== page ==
Installation of Internal Swift Nest Boxes at the Hospital of St Cross, Winchester
The Hospital of St Cross is thought to be one of England’s oldest charitable institutions and has been described by Simon Jenkins as ‘England’s most perfect almshouse’. The Order of the Hospital of St Cross was founded by Bishop Henry of Blois in around 1132 to support 13 poor men. In 1445, Cardinal Henry Beaufort founded the Order of Noble Poverty, adding the Almshouse to the existing hospital buildings.
The appearance of the Hospital has changed little since then. Several of the Brothers who live at the Hospital remember summers when large numbers of swifts could be seen and heard over the Hospital, but they report that there are now far fewer than there used to be.
With the enthusiastic support of Catriona Morley, the Clerk of the Trustees at the Hospital of St Cross, Hampshire Swifts have completed the first stage of a project to increase the Swift population at the Hospital. In May Tim Norriss and Catharine Gale of Hampshire Swifts were invited with Tim Walker to visit the Hospital and see the huge lofts that run the length of the Brothers’ Almhouse and over the Old Kitchen Wing. Catriona was keen to find out whether it would be possible to install internal nest boxes for swifts in these lofts.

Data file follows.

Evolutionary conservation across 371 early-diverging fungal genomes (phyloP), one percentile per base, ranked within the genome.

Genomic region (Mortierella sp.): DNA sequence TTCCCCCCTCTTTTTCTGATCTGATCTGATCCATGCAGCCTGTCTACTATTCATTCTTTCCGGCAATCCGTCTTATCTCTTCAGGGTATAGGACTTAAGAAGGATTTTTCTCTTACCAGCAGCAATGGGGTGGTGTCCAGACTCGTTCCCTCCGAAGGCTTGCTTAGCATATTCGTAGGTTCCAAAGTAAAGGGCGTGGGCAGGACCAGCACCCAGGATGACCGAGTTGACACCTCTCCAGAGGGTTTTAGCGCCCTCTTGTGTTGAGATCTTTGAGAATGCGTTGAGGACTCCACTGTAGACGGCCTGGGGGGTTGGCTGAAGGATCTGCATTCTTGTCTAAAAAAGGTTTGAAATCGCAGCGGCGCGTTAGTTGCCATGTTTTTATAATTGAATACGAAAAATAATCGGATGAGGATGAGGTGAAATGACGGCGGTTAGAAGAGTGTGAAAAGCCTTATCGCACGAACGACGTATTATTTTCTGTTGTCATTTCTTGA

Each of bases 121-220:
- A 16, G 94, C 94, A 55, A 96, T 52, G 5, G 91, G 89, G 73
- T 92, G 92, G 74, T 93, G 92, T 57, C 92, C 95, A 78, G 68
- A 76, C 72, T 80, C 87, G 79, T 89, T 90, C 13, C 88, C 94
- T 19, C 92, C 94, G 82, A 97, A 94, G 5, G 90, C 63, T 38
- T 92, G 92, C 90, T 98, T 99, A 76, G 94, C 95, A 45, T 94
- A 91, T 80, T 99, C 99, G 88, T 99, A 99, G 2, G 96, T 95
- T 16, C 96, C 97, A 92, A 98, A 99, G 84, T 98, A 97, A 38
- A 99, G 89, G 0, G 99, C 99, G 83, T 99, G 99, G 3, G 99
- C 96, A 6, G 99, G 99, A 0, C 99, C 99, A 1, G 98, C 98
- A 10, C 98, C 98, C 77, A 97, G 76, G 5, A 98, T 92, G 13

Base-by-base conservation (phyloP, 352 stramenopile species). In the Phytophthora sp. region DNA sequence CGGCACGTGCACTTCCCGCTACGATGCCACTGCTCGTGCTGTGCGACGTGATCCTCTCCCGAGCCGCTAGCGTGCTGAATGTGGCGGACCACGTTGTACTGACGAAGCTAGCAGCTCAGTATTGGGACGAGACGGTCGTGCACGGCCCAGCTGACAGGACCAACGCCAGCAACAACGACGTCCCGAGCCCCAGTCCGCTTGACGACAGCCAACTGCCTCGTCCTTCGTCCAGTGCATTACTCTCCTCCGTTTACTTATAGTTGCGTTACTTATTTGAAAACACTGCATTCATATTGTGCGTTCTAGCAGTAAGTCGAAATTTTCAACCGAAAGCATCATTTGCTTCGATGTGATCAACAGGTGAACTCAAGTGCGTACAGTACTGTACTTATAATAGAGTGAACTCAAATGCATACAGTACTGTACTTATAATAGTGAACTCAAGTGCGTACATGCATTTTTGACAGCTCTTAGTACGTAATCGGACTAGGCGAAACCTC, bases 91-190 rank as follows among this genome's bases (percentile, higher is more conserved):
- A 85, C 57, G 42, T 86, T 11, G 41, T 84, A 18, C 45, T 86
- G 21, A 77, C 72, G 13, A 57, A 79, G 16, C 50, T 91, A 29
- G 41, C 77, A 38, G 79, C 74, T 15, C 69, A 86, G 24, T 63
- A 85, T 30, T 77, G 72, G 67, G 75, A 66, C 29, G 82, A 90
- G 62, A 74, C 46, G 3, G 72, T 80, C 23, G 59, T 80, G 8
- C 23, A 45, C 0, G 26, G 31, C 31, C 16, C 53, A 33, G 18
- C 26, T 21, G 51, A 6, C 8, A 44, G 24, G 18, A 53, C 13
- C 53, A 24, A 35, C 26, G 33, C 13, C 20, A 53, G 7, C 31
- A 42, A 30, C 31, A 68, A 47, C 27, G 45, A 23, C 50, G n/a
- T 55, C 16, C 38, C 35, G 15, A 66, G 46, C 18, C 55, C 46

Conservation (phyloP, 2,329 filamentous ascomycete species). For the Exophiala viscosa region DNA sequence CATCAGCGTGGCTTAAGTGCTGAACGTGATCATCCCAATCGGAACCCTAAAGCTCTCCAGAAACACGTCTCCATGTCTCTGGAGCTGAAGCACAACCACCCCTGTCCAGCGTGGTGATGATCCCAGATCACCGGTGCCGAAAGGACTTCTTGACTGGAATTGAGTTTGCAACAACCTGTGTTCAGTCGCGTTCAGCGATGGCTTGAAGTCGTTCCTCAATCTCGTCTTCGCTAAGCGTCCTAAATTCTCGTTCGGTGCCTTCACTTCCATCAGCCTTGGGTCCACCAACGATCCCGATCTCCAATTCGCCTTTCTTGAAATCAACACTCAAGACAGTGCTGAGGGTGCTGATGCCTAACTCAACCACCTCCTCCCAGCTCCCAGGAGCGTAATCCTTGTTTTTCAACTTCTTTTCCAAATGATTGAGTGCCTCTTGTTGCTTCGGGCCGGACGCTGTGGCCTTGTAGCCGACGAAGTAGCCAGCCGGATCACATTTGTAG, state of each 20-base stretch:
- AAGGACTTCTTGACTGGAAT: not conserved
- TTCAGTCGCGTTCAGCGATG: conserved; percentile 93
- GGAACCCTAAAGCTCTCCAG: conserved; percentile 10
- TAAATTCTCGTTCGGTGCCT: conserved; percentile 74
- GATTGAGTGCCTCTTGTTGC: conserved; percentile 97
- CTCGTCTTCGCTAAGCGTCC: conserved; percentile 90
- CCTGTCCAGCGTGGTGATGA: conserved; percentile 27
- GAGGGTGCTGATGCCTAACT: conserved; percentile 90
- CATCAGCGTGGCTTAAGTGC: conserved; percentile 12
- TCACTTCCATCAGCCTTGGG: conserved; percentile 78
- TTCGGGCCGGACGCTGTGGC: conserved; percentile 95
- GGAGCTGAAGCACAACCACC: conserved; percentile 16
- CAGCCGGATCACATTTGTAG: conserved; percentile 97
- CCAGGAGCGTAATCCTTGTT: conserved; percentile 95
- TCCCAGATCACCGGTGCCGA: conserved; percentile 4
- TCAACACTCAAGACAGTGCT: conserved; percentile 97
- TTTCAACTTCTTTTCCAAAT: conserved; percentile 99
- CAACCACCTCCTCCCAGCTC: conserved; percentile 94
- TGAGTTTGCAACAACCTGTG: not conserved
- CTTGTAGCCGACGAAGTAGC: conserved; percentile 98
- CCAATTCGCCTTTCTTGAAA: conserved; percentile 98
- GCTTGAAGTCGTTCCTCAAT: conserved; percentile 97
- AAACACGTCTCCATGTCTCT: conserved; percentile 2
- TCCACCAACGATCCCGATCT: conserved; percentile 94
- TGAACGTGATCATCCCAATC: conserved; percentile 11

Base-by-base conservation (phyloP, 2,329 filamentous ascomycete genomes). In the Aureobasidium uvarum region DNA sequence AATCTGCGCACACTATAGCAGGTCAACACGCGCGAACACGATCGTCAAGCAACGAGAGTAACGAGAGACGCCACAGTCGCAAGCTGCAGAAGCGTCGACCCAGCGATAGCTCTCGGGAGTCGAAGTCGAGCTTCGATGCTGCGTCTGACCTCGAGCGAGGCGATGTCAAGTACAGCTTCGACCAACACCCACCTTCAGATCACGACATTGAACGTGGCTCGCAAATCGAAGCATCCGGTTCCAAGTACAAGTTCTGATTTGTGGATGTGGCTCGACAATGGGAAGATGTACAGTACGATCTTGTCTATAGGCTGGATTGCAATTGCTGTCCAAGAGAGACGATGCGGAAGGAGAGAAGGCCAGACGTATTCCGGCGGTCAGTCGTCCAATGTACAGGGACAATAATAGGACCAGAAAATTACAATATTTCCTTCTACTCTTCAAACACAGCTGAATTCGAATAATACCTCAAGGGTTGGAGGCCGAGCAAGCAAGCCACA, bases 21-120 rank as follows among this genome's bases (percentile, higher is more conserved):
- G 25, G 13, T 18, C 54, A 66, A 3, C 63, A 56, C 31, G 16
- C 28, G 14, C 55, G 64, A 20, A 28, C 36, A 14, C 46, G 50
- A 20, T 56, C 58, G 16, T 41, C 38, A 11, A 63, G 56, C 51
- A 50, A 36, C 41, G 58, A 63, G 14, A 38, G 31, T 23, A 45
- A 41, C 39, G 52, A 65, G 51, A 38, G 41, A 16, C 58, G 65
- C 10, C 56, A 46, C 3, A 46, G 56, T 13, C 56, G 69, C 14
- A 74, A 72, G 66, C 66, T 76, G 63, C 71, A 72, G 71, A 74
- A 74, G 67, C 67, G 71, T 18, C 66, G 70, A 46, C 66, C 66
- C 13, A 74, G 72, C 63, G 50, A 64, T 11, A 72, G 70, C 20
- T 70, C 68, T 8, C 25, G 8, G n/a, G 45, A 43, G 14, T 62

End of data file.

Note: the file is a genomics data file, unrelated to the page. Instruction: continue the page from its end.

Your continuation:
After careful examination, it was decided that eight internal nest boxes would be installed in the loft over the Old Kitchen Wing. This loft had been recently converted so was fully floored which made the installation much easier.
As the buildings at the Hospital are Grade I listed, it was essential to construct the boxes in such a way that they were not fastened to the ancient beams against which they would be resting. Detailed measurements of each of the gaps between the beams and the eaves were needed to ensure that the new boxes, designed specifically for Swifts, would fit snugly and allow the birds to fly straight into the entrance of the box via gaps under the eaves.
Over the summer, Roger Maynard constructed eight swift nest boxes, complete with concaves, ready for the return of Swifts in 2019. Sheep’s wool was used to fill in any gap between the entrance to the box and the beams to make sure swifts could only access the nest box, not the loft itself.
Thanks are due to Catharine Gale for kindly supporting the costs of this project and to Roger Maynard for his expertise in installing the boxes.